For example, a paladin with infernal heritage is both intriguing as hell (so to speak), and it provides a nice dovetail. Paladins gain a huge number of benefits from having a high charisma, and the infernal heritage provides the paladin with a debuff touch attack, poison and fire resistance, and if you make it all the way to 17th level, you can gain the ability to call down hellfire or to grow devil wings and fly. So if you're going to be using your charisma (swashbucklers, Mysterious Stranger gunslingers, oracles, bards, and any other dashing character classes... including sorcerers who want more bloodline powers), then you're already on the right path.

Half-elves are also a swanky choice, as you get that free skill focus feat out of the deal.

These feats won't be ideal for all classes/builds, and they won't be ideal for every campaign. For example, you might take rakshasa heritage to increase your bluff, but if most of your game is spent slogging through zombie fights then you aren't going to find that silver tongue very useful. If you take a fire heritage, but find yourself fighting demons at the Worldwound, then you're going to have an impossible time making those powers punch through your opponent's resistances.

Now that you've had your warnings, go forth, and create terrible combinations where your character's parents are more than just a convenient reason to adventure in the name of revenge!

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Monday, June 15, 2015

Thug Notes Gives You A Break Down of "Game of Thrones"

Few book series have achieved the universal popularity managed by George R. R. Martin's A Song of Ice and Fire, particularly when you consider the brutality with which is treats both its cast and its audience. With everything from a TV show to roleplaying games dedicated to the world Martin created, it can be tough to keep track of the vast plots and confusing series of events going on in Westeros (not to mention the rest of the world).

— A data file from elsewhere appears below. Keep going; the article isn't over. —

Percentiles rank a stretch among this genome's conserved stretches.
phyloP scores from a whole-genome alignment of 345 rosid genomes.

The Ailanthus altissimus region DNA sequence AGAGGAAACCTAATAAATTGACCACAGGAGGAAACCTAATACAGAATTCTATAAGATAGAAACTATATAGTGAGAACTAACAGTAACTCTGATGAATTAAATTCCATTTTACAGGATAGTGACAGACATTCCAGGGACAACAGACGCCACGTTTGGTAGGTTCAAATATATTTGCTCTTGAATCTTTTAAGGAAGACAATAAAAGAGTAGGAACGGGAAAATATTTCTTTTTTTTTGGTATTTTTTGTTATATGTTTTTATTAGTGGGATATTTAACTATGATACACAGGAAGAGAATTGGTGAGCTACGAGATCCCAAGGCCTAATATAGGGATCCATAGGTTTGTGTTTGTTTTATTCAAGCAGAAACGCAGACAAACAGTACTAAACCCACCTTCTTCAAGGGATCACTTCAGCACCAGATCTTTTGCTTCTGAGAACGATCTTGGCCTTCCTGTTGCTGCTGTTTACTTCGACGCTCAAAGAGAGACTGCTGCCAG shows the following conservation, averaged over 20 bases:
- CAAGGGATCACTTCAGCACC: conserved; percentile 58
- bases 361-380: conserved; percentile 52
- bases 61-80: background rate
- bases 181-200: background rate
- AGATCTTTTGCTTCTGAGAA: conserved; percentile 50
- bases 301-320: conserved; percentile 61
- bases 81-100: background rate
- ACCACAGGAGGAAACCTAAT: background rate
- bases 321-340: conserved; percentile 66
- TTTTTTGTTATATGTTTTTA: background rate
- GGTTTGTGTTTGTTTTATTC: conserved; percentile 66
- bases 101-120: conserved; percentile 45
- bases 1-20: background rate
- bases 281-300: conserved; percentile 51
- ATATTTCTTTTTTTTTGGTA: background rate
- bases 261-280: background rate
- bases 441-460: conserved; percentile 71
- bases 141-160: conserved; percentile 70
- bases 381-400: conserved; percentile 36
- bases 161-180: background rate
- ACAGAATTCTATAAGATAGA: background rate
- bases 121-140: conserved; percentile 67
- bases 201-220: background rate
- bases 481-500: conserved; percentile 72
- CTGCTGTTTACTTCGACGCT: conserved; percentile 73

Don't worry, Sparky Sweets is here to lay it down straight and simple on you.

Bitches get shanked, the end.
For those of you who aren't familiar with the good doctor's work, Sparky Sweets is the host of Thug Notes, which is part of the Wisecrack channel on Youtube. The series takes some of the densest and dankest books in all of classic literature, and breaks them down into terms we can all understand. With old standbys like Shakespeare's Othello, and some more recent tales like At The Mountains of Madness, you're in for a treat when you pop on over to Thug Notes.

Seriously, check out the break down for Game of Thrones.

It only gets better from there! Especially since Wisecrack also boasts additional shows like 8-Bit Philosophy and Earthling Cinema, which are pretty damn entertaining in their own rights.

If you'd like to help support Improved Initiative, then step on over to The Literary Mercenary's Patreon page and leave some bread in my jar. $1 a month can make a pretty big difference. If you want to keep up to date on all of my work, then make sure you follow me on Facebook, Tumblr, and Twitter as well.

Friday, June 12, 2015

The Saga of Majenko Part Three: Scourge of The Red Mantis

When last the Saga of Majenko left off I'd detailed how in Curse of the Crimson Throne we'd freed a tiny pseudodragon NPC, and said pseudodragon had gone on to steamroll entire encounters with his poisonous sting. Seeing the inherent value of such a potent ally, but wary of his fragility as a 15-hit point, cat-sized dragon, I made him my character's familiar. Not content with that (and because I could find no rules banning it), I also made him my cohort. So in addition to being able to share spells, gaining additional natural armor, and sharing an empathic bond with the little guy, Majenko also gained 5 levels of rogue with all the associated trimmings.